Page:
ECONOMIC IMPACTS OF RECREATIONAL USE OF INLAND WATERWAYS IN US
Wen-Huei Chang and
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Yue Cui: Michigan State University
Wen-Huei Chang: Institute for Water Resources, U.S. Army Corps of Engineers
Ed Mahoney: Michigan State University
Articles, 2015, vol. 42, issue 2
Recreational activities, such as boating, on inland waterways are becoming increasingly more popular at a time when public funding for developing and maintaining recreational facilities and services is generally being reduced. In the United States, federal budgetary funds are allocated based on performance outputs and national economic development benefits and clear priority is given to commercial harbours and navigation channels over recreational harbours. This has created significant difficulties particularly when it comes to dredging during this current period of extremely low water levels. Recreational boating advocates argue that boating is too economically important not to maintain and enhance these recreational harbours, and even more so because of the economic downturn in many regions. Considering these backgrounds, this study provides a review of different methods for estimating the economic impacts of water based recreation activities, including recreational boating, fishing and cruise ship, which are benefited from US Army Corps of Engineers’ navigation projects. This paper in further demonstrates the proposed methods by a simulation tool, RECONS (Regional Economic System), developed for US Army Corps of Engineers. This study includes a review of various methods (e.g., surveys) for estimating spending (e.g., annual craft, trip spending) required for use in economic impact assessment models. It will also discuss the importance of, and alternative ways to produce reliable estimates of boating use (e.g., boating trips), including several recent surveys designed and conducted by the authors. This study provides a comprehensive analysis of the recreational uses of Inland Waterways and develops economic impacts spending frameworks for different types of recreational activities. This was rarely done by previous studies.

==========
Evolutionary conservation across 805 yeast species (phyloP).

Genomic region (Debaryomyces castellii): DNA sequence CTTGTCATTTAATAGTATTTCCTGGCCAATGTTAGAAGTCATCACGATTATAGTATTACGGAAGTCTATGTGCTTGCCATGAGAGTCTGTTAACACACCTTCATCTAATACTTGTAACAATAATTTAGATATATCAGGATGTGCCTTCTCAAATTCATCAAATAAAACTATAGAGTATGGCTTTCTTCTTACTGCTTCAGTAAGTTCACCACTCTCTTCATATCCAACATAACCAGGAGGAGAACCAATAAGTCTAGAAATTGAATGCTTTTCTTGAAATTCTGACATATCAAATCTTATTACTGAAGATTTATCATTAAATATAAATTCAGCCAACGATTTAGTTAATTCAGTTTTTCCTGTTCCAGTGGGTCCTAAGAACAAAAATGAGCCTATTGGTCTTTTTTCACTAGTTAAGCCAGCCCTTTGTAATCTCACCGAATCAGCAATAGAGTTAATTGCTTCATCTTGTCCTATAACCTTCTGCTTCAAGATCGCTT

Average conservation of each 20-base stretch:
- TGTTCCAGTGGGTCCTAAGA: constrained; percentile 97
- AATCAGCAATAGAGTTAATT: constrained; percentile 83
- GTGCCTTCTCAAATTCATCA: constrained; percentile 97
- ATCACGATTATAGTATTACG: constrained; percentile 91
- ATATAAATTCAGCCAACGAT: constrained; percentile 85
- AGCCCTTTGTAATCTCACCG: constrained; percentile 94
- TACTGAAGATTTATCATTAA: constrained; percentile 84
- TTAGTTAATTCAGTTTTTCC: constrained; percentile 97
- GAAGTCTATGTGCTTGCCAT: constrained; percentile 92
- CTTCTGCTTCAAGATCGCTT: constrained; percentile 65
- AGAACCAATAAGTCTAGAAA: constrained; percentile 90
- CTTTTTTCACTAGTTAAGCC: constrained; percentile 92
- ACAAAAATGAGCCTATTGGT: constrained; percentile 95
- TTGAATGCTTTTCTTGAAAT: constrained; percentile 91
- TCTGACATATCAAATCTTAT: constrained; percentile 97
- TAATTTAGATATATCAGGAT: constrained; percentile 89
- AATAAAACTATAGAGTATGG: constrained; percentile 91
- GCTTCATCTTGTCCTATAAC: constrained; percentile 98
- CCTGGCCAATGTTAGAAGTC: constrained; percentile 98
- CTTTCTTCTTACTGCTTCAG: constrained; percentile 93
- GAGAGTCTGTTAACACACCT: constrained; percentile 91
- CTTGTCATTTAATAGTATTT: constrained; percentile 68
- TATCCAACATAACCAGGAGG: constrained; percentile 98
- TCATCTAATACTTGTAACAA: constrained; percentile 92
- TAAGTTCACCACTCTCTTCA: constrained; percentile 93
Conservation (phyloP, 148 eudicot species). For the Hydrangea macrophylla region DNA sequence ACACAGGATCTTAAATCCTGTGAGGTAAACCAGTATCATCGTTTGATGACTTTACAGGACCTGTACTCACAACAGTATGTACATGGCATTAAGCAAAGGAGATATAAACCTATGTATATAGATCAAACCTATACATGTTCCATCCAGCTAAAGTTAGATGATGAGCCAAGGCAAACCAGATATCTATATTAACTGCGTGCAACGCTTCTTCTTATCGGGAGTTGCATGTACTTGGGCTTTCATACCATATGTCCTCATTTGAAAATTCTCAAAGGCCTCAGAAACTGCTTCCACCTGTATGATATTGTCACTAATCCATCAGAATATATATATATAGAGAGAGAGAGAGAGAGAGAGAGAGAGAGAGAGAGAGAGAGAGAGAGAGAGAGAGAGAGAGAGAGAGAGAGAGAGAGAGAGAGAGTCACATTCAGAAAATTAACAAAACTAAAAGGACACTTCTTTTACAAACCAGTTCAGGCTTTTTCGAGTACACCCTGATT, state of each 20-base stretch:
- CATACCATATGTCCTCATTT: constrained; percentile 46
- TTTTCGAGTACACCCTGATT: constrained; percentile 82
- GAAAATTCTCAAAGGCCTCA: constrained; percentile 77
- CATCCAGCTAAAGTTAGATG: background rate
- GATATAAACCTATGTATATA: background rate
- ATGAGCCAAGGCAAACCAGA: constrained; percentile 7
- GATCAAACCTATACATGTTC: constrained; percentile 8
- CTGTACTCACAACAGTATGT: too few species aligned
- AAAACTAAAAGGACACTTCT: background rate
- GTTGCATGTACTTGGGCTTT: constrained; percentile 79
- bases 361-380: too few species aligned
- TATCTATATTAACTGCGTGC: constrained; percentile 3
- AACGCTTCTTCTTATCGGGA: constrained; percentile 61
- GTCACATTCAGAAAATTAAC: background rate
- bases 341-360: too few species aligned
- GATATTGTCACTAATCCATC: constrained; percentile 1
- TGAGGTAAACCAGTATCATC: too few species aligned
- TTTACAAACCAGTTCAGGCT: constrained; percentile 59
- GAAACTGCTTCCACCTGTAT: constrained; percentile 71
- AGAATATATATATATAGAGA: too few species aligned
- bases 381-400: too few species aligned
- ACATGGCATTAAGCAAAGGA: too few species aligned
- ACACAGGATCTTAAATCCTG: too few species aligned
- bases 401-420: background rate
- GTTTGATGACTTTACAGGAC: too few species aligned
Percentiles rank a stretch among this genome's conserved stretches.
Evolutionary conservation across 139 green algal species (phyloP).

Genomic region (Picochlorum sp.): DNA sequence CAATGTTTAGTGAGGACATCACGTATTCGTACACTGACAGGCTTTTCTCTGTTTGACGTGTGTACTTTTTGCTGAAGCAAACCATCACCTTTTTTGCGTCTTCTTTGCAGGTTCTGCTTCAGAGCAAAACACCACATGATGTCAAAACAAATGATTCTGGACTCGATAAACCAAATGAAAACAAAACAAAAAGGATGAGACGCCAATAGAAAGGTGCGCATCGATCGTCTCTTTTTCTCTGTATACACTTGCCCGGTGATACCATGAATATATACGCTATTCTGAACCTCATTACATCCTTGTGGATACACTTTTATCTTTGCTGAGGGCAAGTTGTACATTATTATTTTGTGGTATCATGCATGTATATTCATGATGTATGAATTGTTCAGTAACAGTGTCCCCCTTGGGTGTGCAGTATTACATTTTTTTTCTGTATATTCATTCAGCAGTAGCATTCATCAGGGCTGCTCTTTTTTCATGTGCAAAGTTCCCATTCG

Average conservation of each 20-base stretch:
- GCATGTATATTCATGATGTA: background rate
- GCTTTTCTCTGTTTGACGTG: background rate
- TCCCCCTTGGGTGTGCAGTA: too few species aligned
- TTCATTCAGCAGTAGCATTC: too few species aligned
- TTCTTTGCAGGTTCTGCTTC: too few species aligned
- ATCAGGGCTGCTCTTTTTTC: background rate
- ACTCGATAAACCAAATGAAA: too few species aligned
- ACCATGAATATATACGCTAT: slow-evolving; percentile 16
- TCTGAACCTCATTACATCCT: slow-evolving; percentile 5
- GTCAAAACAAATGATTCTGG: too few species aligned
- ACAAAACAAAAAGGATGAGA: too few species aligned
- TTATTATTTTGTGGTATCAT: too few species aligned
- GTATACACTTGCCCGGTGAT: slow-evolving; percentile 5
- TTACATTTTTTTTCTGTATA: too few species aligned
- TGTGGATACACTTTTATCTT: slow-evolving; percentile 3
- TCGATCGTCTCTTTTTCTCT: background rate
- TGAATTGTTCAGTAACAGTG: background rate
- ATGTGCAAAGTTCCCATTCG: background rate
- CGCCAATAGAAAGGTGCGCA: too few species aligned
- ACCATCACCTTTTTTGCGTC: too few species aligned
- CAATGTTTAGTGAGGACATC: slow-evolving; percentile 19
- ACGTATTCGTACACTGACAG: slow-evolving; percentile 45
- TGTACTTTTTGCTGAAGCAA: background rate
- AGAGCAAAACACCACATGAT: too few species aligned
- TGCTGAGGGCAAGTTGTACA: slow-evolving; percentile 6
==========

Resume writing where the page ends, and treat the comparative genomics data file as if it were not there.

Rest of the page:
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Persistent link: https://EconPapers.repec.org/RePEc:jte:journl:2015:2:42:2
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